Austrian Pilgrimage Hymn and, as mentioned, makes extensive use of bagpipe-drone effects.
The last movement is the reel to end all reels. After two brusque opening chords get everyone's
attention, the violins launch into a whirling dervish of a reel tune that is impossible to listen to without
some part of your body starting to move with the rhythm. The swirling, driving power of the theme is
increased by the accompaniment, which accents the second quarter-note of each measure to create
what is essentially a rock-and-roll back-beat with added thrust from the woodwinds. Beethoven then
kicks in the afterburners when the horns and woodwinds peal out the second theme while the strings
and the timpani pound out chords on the beat. We're not in Mozart territory here: no one's IQ is going
to be raised by this music. In fact, if you think at all, you are defeating the purpose of the piece, which
is to reduce the conductor, the orchestra and the audience to a primal, stamping, hooting, howling
bunch of Bacchantes. Like any great dance-band leader, Beethoven saves his best trick for last:
everyone in the orchestra seems to be winded and ready to call it a night; the cellos and basses go
sliding down into the orchestral basement while fragments of the whirling main theme are panted
back and forth by the violins and violas (who really are exhausted by now.) The cellos and basses
keep grumbling down in the depths while the rest of the orchestra pulls itself together for one last run
through the second theme. This grinding bass-line now generates a powerful tension that builds until
the whole orchestra is in an all-out frenzy. What Beethoven is doing is delaying the cadence. The
Cellos and Basses keep playing E, the root of the dominant chord, and everyone in the hall wants it to
resolve to A, the tonic home-chord of the movement and the symphony. But Beethoven doesn't let it
resolve—it keeps grinding on E, E, E, E, and the rest of the orchestra goes ballistic. This is one of the
few places Beethoven ever wrote a triple-forte dynamic, and it means cut loose! The tension of the
delayed resolution builds to a point where something has to explode, and finally, in the sixteenth bar
from the end, the stubborn Basses resolve to A, and the feeling of joyful release and arrival is
The Three-Cornered Hat (Complete Ballet)
Manuel de Falla
Born November 23, 1877 in Cadiz, Spain
Died November 14, 1946 in Alta Gracia, Argentina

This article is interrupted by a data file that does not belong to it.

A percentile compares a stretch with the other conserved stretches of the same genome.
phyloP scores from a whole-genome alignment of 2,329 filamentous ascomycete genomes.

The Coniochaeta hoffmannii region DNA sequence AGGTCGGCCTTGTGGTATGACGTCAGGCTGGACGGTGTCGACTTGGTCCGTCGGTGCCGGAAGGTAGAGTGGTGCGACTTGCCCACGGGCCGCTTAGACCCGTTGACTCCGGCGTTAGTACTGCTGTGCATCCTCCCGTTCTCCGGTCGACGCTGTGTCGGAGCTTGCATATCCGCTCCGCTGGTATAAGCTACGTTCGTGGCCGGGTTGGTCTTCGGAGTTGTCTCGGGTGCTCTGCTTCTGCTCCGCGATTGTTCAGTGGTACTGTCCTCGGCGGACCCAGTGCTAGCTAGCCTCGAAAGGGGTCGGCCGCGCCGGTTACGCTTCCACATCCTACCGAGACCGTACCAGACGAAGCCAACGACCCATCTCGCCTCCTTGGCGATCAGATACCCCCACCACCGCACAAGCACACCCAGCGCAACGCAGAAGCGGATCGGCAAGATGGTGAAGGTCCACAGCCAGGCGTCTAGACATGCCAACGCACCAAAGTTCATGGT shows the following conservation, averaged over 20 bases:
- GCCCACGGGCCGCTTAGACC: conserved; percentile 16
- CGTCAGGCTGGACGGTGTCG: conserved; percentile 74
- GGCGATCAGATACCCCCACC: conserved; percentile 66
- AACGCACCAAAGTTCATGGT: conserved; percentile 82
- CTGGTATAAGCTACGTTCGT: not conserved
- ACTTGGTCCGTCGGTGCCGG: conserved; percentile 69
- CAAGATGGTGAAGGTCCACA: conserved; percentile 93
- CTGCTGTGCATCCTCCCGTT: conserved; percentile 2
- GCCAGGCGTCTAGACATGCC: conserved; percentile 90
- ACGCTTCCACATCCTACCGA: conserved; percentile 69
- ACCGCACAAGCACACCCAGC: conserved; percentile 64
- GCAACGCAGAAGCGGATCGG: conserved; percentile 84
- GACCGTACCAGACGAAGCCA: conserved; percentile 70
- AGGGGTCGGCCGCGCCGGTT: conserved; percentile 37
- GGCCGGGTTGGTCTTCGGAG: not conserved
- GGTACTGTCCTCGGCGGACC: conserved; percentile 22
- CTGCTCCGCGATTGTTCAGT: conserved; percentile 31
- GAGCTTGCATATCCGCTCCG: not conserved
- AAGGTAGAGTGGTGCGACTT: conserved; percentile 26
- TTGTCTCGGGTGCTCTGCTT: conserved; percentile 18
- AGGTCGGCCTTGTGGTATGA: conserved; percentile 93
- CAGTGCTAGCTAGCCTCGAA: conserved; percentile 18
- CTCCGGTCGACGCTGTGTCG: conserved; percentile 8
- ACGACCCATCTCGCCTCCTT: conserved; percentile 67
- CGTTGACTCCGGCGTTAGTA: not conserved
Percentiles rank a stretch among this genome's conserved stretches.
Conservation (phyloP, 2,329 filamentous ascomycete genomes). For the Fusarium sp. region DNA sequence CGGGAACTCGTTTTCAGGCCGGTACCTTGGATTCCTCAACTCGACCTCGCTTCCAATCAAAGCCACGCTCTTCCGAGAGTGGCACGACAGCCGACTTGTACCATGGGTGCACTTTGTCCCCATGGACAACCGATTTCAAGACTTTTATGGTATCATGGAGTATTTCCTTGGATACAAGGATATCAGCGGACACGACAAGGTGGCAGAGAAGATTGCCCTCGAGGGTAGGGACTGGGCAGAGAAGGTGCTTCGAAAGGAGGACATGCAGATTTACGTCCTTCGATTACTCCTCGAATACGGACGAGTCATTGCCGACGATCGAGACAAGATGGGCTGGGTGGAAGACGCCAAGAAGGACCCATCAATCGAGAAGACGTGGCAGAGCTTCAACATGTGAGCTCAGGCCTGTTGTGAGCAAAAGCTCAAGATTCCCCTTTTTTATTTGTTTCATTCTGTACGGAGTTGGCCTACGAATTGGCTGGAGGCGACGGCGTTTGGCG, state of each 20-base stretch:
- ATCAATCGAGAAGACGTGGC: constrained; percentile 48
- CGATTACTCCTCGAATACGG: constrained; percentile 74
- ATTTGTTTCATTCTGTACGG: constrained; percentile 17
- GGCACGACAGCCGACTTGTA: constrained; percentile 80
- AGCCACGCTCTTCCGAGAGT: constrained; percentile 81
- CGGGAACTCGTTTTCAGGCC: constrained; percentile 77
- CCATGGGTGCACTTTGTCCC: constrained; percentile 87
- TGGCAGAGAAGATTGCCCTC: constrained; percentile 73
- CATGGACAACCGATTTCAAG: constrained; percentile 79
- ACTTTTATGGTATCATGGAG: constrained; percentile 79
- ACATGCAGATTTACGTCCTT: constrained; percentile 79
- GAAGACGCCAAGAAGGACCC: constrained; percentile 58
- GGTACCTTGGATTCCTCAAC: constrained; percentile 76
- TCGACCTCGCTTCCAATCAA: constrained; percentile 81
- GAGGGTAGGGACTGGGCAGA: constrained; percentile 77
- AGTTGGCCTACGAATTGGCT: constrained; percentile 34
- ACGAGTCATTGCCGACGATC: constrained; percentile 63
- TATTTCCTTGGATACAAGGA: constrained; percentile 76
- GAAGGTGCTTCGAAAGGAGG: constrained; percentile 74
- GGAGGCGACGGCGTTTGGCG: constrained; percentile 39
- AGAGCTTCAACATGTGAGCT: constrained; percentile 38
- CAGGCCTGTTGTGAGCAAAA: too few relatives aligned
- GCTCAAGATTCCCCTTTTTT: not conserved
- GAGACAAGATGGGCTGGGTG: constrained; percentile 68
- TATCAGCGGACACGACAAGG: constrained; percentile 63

The Three-Cornered Hat began its life as a two-act pantomime entitled The Corregidor and the Miller's Wife, composed in 1916-17. Falla expanded the work into its present form, a two-act ballet, in 1918-19. This version was premiered by the Ballets Russes, conducted by Ernest Ansermet, on July 22, 1919 in London. After its premiere at the Alhambra Theatre in London, one critic commented that, in his music or The Three-Cornered Hat, Manuel de Falla has treated the orchestra like a gigantic guitar; Many non Spanish composers have fallen in love with the rhythm, color and passion of Spanish music. Debussy, Ravel, Chabrier, Copland, Rimsky-Korsakov, Glinka, Lalo, Saint-Saëns, Bizet, even Gershwin (to name a few) have all tried their hand at writing "Spanish" pieces. None of them so authentically conveys the full-blooded essence of life on the Iberian Peninsula as does Falla. He does for his native music what Smetana and Dvorák did for Czech music, what Kodály and Bartók did for the music of Hungary, and what Glinka and Rimsky-Korsakov did for Russian music: he integrates it into the European symphonic tradition without sacrificing the essence of its folk-idiom, thereby enriching both traditions. Falla, like many Spanish composers, learned much of his craft in Paris where he spent seven years, making the acquaintance of composers such as Dukas, Ravel and Debussy. He returned to Spain in 1914 with a mastery of orchestration and harmonic techniques strongly influenced by his exposure to French music. There he completed a piece for piano and orchestra he had begun in Paris, Nights in the Gardens of Spain, in 1915. The Russian impresario Sergei Diaghilev was impressed by it and wanted to use it for his dance company, the Ballets Russes, but Falla refused permission for this, saying that he wanted to write a new score based on the famous novel by Spanish author Pedro de Alcarcón, The Corregidor and the Mille'rs Wife. The First World War delayed the realization of the project, but Falla continued working on the piece, and it was produced in 1917 in Madrid as a pantomime with music. Diaghilev, who traveled to Madrid to see the work, was enthusiastic. He suggested certain modifications (including the introduction into the score of a melody he'd heard a Spanish fiddler play on the streets of Madrid) and, by the time Falla finished the full-scale ballet, the war was over and Ballets Russes was again in operation. Diaghilev assembled some of the top talents of the day for the premiere in London. The choreographer was Leonid Massine, Pablo Picasso designed the sets and costumes, the dancers were international stars, and the conductor was Ernest Ansermet. Picasso finished painting the drop curtain that would lift to reveal the opening scene of the ballet during the dress rehearsals. Diaghilev was so entranced by this curtain that he begged Falla to compose an orchestral introduction that could be played while the audience admired Picasso's creation. The composer, burning the midnight oil, completed this task in 24 hours, creating a dramatic and striking prelude for trumpets, drums, soprano and castagnettes. The ballet was an overwhelming success, and Falla's music has become a well-loved part of the symphonic repertoire.